Evaluating Corn Roots for Rootworm Larval Damage

July 7, 2000
In issue no. 13 of the Bulletin (June 23, 2000), I wrote an article for individuals who were interested in evaluating corn roots for rootworm larval damage. However, at that time, I indicated that it was a bit too early to offer an explanation for the Iowa State University 1-6 root rating scale. Well, now it's time to talk about rating roots for rootworm damage. During July, entomologists at land-grant universities and with agricultural companies spend a great deal of time evaluating corn roots extracted from research and demonstration plots. In fact, we will begin about 4 weeks of this activity beginning the week of July 10. We anticipate that rootworm larvae will have completed their feeding, for the most part, during mid-July. We want to examine the roots soon to determine the level of injury before corn hybrids have much time to "regrow" roots in response to rootworm larval damage. Excessive compensatory root growth makes assignment of a root rating more difficult.


Healthy corn roots (left) and corn roots severely damaged by corn rootworm larvae (right).

The Iowa State University 1-6 root rating scale dates back more than 30 years, although the paper explaining the root rating scale was published in 1971. The process is rather simple. After you extract roots from the field, wash off the dirt so you can see the roots and rootworm injury clearly. Examine the roots for the overall amount of injury, and assign a rating to each root. An explanation of the rating scale follows, and schematic illustrations of root ratings 2, 3, 4, and 5 are shown in Figure 1. In addition, we have a brief video of the root rating process on the IPM web site. We hope the video, which was prepared and edited in 1999, adds some instructional insight.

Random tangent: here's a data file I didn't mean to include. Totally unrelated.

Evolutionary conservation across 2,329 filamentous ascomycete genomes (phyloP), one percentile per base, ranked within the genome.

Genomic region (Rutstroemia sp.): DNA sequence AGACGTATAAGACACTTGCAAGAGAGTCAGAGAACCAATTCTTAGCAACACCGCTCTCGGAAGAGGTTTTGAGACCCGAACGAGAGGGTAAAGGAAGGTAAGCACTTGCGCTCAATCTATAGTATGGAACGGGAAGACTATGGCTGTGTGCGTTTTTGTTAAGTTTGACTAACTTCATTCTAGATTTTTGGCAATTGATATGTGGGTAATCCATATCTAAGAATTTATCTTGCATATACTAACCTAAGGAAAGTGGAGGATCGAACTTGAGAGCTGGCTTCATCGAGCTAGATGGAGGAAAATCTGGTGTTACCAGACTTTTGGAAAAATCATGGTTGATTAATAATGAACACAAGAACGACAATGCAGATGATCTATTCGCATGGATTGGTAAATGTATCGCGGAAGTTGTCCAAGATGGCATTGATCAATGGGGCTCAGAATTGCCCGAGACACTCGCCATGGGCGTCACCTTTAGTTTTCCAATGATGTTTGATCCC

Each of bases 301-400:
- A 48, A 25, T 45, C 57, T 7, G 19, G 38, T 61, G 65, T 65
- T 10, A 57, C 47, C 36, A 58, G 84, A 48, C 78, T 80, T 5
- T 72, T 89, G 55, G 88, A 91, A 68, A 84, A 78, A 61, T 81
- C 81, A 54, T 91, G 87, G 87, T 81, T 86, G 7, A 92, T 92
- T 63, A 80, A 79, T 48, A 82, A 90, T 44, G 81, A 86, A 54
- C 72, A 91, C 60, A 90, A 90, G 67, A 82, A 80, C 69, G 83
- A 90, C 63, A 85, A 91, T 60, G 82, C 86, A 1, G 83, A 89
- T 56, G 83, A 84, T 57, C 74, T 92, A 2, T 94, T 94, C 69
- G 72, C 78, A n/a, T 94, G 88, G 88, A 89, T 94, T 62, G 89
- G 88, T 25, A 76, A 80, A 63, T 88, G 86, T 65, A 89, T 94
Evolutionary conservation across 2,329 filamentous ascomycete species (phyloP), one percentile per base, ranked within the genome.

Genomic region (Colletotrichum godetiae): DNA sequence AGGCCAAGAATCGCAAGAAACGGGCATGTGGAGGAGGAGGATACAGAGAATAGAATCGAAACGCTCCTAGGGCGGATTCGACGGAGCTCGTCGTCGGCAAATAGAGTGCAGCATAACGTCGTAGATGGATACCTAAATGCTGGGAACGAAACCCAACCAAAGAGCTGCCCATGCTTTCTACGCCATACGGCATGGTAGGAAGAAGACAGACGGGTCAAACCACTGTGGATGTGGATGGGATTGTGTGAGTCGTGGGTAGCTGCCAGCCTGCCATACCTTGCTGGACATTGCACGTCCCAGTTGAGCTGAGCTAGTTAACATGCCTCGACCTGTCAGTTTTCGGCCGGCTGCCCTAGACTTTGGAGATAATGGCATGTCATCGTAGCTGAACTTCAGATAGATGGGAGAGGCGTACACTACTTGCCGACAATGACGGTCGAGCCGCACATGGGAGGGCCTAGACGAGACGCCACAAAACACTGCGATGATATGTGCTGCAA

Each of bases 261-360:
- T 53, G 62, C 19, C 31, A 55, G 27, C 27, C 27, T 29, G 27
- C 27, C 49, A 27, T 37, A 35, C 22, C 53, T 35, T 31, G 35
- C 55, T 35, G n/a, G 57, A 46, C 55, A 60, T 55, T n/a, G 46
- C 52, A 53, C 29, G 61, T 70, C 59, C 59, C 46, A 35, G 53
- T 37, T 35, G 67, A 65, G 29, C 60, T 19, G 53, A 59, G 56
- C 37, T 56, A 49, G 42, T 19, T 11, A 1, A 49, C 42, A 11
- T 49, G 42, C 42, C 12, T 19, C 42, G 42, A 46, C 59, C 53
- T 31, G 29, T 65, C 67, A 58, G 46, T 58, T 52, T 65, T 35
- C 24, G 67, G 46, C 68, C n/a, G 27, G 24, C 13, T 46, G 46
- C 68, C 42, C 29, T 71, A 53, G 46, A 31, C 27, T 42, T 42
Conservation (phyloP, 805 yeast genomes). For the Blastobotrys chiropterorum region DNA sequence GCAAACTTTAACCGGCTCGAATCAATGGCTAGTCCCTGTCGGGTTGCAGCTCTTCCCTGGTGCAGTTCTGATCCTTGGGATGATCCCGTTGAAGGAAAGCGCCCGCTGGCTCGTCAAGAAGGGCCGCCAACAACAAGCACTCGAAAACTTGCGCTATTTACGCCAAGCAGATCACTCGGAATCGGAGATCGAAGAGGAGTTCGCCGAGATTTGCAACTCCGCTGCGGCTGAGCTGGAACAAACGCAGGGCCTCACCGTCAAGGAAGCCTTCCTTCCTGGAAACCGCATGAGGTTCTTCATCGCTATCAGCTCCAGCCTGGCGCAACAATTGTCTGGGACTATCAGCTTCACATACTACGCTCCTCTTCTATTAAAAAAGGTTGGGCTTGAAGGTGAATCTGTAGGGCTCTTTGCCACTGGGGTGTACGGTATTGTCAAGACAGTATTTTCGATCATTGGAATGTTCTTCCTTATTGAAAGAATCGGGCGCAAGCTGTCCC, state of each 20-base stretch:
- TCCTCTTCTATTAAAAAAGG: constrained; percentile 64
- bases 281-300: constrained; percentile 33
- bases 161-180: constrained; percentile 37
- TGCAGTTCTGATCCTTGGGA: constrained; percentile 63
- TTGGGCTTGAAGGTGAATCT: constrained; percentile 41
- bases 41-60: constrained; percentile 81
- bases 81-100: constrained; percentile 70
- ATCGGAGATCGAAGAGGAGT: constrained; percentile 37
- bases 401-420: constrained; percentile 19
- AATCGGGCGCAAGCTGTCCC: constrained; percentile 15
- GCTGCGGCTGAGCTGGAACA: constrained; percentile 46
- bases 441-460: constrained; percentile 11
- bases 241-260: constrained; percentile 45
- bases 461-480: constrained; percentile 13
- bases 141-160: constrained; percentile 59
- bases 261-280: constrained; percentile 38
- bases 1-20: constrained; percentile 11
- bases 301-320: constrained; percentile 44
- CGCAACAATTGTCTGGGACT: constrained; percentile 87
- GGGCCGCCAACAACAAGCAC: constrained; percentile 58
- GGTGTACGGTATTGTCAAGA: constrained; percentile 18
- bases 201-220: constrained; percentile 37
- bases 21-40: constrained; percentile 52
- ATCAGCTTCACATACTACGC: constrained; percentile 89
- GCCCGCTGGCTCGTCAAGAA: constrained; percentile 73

The Iowa State University 1-6 root rating scale is characterized as follows:

1--No visible damage or only a few minor feeding scars.

2--Some roots with feeding scars but no roots eaten off to within 1 1/2 inches of the plant.

3--Several roots eaten off to within 1 1/2 inches of the plant but never the equivalent of an entire node of roots gone.

4--The equivalent of one node of roots pruned off to within 1 1/2 inches of the plant.

5--The equivalent of two nodes of roots pruned off to within 1 1/2 inches of the plant.

6--The equivalent of three or more nodes of roots pruned off to within 1 1/2 inches of the plant.

Add all of the ratings of roots from an individual field, and divide by the number of roots examined to obtain an average root rating for the field. If you are comparing the efficacy of different treatments or comparing roots from a soil insecticide treated area of the field with roots from an untreated check strip, follow the same procedure to obtain averages for the different treatments. Such comparative root ratings may provide insight for future reference.


Lodged corn as a result of severe rootworm larval damage.


Goosenecked corn stalks as a result of rootworm larval damage.

Ria Barrido with Growmark, Inc., in Bloomington visited some cornfields in western Illinois during the week of June 26 and noted some severe rootworm larval damage. Some of the fields had been treated with a soil insecticide at planting time. As July progresses, we may receive more reports of rootworm larval damage. In fact, if rains continue to loosen the soil and if wind becomes a factor, you may encounter fields of corn plants that lodge as a result of severe rootworm larval damage. However, always remember that other factors can cause corn plants to lodge; only by examining the roots can you verify the presence or absence of rootworm damage. Good luck with your evaluations this month, and let us know what you find.--Kevin Steffey and Mike Gray

Author: Mike Gray Kevin Steffey


The Pest Management and Crop Development Bulletin
Executive Editor: Kevin Steffey, Extension Entomologist

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